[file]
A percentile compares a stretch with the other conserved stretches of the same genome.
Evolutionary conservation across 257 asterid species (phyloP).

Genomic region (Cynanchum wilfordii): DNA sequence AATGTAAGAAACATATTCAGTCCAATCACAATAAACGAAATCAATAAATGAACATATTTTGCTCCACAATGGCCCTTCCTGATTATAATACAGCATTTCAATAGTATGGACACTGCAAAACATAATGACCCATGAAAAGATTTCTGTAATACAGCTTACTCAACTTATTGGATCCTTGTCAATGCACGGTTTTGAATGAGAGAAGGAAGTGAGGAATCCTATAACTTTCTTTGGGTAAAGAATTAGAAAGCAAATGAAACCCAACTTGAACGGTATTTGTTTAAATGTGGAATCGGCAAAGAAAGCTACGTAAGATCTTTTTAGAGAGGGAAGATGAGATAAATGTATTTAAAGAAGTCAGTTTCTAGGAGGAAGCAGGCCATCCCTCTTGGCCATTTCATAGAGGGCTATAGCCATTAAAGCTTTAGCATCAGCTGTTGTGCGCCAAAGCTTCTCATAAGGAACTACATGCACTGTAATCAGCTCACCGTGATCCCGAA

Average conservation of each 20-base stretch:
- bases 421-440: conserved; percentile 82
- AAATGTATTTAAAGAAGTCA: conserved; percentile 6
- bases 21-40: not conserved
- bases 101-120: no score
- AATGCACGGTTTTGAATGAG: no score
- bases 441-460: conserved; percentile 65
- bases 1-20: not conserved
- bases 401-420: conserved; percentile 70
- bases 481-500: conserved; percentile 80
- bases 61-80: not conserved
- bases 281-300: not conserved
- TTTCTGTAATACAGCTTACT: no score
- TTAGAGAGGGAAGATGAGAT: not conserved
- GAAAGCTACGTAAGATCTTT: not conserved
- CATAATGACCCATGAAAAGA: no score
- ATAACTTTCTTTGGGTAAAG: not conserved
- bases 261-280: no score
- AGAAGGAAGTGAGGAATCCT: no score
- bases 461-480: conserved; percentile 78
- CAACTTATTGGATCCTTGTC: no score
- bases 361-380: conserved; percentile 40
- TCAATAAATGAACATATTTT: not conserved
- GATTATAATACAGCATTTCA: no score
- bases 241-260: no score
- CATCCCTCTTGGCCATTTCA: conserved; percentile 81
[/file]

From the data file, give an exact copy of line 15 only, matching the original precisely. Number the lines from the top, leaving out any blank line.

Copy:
- bases 281-300: not conserved